Collaboratively Creating Wearable Medical Products

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Patty Goldman, Barry Matties, and Happy Holden recently spoke with David Moody and Rich Clemente of Lenthor Engineering along with Anthony Flattery and Amit Rushi—their customers at GraftWorx. They discussed a recent project and how they worked together to solve a difficult problem by designing a rigidized flex circuit for their product.

Patty Goldman: Tony and Amit, thanks so much for joining us today to talk about your project with Lenthor.

Anthony Flannery: We had a number of different challenges that were unique to our product. It was fantastic working with Lenthor. We’re very happy with how the final product came out.

Barry Matties: Let’s start with some information on your company for our readers. What does your company make?

Amit Rushi: I lead business development product and marketing at GraftWorx, and I’ve been here for about two years. At GraftWorx, we build an end-to-end remote monitoring solution to target fluid management issues in chronic condition patient populations. We realized that a big gap in solving for that was the lack of a continuous-sensing technology that generates clinically actionable cardiovascular metrics, specifically hemodynamic metrics.

We took on this endeavor of creating an end-to-end platform, including making a new, continuous-sensing solution. In our vernacular, we refer to it as a SmartPatch. That journey has gone through its own gyrations to determine the adequate number of sensors, the desired flexibility of the circuit board, and how can we make it truly forgettable in the mind of the patient from a wearable perspective.

We started with the architecture of an end-to-end remote mounting platform but needed to solve for the gap of this continuous-sensing SmartPatch. The first market we’re targeting is dialysis—a patient population that, unfortunately, has a lot of rigor to living their life on dialysis; they go to dialysis treatment three times a week. Then, we’re looking at congestive heart failure or heart failure at large, since 40% of dialysis patients are diagnosed with heart failure. These are two very big markets in need of innovation, especially in supporting the patients’ lives outside of the clinic.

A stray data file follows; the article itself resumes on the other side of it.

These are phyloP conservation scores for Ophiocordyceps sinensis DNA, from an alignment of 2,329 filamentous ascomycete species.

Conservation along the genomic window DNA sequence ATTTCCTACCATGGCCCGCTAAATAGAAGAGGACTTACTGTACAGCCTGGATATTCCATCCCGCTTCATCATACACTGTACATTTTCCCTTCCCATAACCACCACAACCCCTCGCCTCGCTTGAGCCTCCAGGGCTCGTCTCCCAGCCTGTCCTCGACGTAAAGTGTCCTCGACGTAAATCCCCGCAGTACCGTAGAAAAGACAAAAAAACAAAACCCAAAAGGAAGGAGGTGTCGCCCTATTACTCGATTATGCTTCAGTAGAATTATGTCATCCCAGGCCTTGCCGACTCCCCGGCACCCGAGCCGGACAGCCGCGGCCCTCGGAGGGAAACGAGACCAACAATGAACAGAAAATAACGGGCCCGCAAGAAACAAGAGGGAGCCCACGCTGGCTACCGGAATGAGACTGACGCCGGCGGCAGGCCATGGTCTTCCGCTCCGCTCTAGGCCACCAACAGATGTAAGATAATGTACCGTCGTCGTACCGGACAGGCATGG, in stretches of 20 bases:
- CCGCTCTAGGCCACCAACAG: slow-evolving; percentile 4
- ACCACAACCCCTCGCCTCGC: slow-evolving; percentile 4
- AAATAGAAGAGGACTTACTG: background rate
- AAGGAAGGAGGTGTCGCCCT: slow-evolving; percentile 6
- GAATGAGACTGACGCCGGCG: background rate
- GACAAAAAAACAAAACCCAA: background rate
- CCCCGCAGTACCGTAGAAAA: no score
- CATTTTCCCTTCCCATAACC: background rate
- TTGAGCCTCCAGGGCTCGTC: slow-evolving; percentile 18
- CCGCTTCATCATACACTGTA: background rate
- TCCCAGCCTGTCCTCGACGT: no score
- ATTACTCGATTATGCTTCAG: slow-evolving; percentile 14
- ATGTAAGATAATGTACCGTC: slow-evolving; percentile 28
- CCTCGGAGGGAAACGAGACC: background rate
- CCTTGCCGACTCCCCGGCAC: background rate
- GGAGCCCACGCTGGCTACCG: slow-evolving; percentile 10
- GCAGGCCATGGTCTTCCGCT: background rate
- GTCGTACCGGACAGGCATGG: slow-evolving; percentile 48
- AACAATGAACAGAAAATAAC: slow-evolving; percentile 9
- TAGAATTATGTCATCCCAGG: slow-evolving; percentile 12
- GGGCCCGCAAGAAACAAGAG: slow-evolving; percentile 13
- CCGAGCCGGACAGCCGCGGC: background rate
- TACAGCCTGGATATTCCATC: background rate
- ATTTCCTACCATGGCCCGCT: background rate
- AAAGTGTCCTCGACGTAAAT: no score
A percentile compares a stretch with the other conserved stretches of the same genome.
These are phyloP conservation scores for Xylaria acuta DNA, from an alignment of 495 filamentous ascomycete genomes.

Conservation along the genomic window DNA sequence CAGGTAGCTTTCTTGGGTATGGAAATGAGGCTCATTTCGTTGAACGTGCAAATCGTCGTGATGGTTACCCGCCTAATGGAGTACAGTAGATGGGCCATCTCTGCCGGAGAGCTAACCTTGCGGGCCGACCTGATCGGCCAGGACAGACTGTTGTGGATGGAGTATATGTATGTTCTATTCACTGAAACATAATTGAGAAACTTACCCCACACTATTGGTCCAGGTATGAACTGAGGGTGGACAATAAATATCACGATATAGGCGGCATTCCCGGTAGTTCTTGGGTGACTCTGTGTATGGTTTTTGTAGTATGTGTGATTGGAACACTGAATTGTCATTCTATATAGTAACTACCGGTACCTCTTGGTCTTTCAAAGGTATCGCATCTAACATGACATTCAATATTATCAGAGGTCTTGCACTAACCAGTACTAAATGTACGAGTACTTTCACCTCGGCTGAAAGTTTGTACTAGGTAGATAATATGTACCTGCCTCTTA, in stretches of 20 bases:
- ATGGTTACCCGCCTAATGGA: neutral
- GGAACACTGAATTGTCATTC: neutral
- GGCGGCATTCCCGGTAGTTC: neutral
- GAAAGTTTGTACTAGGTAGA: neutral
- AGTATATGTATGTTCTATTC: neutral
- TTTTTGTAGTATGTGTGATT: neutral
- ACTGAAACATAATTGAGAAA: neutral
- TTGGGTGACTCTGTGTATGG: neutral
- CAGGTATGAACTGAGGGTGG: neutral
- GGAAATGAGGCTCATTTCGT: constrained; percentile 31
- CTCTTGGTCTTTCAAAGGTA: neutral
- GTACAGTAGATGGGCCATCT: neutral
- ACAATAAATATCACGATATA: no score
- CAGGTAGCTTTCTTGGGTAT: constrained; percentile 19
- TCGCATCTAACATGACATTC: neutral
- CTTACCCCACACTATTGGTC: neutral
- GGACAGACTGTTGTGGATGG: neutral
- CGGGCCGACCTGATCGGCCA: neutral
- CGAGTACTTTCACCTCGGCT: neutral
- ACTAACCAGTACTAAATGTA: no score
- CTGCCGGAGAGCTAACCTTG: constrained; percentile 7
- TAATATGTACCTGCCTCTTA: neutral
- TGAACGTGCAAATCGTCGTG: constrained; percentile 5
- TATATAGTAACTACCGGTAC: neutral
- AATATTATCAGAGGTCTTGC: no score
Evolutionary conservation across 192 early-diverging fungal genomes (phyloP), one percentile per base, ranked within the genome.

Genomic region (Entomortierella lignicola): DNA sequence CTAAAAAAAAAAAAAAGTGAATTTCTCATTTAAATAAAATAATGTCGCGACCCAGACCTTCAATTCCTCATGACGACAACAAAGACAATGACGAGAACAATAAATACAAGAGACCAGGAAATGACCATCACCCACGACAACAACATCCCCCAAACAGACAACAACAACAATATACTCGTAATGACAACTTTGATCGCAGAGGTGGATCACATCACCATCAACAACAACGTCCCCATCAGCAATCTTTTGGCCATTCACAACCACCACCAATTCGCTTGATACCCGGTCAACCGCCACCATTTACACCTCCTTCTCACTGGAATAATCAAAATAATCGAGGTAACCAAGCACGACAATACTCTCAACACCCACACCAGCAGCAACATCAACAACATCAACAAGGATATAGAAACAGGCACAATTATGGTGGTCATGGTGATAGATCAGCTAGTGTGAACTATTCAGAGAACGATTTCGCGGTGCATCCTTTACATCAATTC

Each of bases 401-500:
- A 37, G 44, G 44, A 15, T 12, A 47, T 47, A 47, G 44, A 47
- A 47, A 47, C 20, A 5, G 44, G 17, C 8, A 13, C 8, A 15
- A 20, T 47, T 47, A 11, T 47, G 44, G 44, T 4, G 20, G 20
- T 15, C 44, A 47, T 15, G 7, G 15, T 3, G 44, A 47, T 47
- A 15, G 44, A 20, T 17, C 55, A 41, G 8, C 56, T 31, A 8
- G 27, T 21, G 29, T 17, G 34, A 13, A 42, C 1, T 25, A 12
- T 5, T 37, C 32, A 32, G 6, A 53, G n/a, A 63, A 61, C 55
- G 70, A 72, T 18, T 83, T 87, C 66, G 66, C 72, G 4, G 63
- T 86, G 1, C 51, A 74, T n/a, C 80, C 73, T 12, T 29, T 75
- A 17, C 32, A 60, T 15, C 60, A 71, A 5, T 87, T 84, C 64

Goldman: Today, we’re here to talk about the topic for this issue, which is “From Design Through Final Product.” Our thought was to follow a product through from the design—the very beginning—through all of your concerns and what happens to make that product a reality. Let’s jump in at the design stage and talk about how everything worked out with Dave and Rich from Lenthor’s perspective. I know the end was good, but what happened in between?

David Moody: Tony, if you could give us a brief description of what determined the ultimate solution, that would be great. For example, it had to be a rigid-flex design from the standpoint of what you were trying to accomplish when you were all sitting around the table with a napkin trying to figure out what to do.

Flannery: It’s funny. We’re all going to sit down and write our memoirs about this company someday. GraftWorx has been around for about six and a half years, and we first cut our teeth on trying to bring a product to market on a monitoring system for peripheral arterial disease.